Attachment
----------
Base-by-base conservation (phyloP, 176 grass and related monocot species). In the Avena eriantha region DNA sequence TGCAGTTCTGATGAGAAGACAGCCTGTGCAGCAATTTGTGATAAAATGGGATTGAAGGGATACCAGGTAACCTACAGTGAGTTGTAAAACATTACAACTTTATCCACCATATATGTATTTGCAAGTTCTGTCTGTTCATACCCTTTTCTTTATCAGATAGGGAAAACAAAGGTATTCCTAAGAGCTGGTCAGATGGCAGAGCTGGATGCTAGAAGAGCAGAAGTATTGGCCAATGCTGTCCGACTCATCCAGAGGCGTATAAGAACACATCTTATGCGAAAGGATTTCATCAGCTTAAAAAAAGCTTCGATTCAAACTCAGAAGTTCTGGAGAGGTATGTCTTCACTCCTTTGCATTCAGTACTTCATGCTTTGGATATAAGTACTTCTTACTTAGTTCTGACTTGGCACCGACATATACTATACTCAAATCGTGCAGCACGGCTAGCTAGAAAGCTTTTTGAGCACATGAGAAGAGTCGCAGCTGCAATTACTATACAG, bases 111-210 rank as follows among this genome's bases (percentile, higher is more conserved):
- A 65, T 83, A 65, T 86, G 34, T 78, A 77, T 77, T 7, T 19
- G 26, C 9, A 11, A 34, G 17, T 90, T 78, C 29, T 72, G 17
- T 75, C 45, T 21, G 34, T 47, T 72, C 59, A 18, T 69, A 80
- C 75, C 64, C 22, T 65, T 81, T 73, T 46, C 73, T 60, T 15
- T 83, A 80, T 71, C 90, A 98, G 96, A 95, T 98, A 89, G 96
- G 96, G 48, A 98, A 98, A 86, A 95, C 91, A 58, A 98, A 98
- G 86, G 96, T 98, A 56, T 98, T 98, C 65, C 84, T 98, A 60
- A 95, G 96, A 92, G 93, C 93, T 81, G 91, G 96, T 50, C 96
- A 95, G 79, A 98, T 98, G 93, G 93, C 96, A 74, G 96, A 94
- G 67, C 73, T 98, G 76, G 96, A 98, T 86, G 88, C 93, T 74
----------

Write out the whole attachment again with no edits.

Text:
Base-by-base conservation (phyloP, 176 grass and related monocot species). In the Avena eriantha region DNA sequence TGCAGTTCTGATGAGAAGACAGCCTGTGCAGCAATTTGTGATAAAATGGGATTGAAGGGATACCAGGTAACCTACAGTGAGTTGTAAAACATTACAACTTTATCCACCATATATGTATTTGCAAGTTCTGTCTGTTCATACCCTTTTCTTTATCAGATAGGGAAAACAAAGGTATTCCTAAGAGCTGGTCAGATGGCAGAGCTGGATGCTAGAAGAGCAGAAGTATTGGCCAATGCTGTCCGACTCATCCAGAGGCGTATAAGAACACATCTTATGCGAAAGGATTTCATCAGCTTAAAAAAAGCTTCGATTCAAACTCAGAAGTTCTGGAGAGGTATGTCTTCACTCCTTTGCATTCAGTACTTCATGCTTTGGATATAAGTACTTCTTACTTAGTTCTGACTTGGCACCGACATATACTATACTCAAATCGTGCAGCACGGCTAGCTAGAAAGCTTTTTGAGCACATGAGAAGAGTCGCAGCTGCAATTACTATACAG, bases 111-210 rank as follows among this genome's bases (percentile, higher is more conserved):
- A 65, T 83, A 65, T 86, G 34, T 78, A 77, T 77, T 7, T 19
- G 26, C 9, A 11, A 34, G 17, T 90, T 78, C 29, T 72, G 17
- T 75, C 45, T 21, G 34, T 47, T 72, C 59, A 18, T 69, A 80
- C 75, C 64, C 22, T 65, T 81, T 73, T 46, C 73, T 60, T 15
- T 83, A 80, T 71, C 90, A 98, G 96, A 95, T 98, A 89, G 96
- G 96, G 48, A 98, A 98, A 86, A 95, C 91, A 58, A 98, A 98
- G 86, G 96, T 98, A 56, T 98, T 98, C 65, C 84, T 98, A 60
- A 95, G 96, A 92, G 93, C 93, T 81, G 91, G 96, T 50, C 96
- A 95, G 79, A 98, T 98, G 93, G 93, C 96, A 74, G 96, A 94
- G 67, C 73, T 98, G 76, G 96, A 98, T 86, G 88, C 93, T 74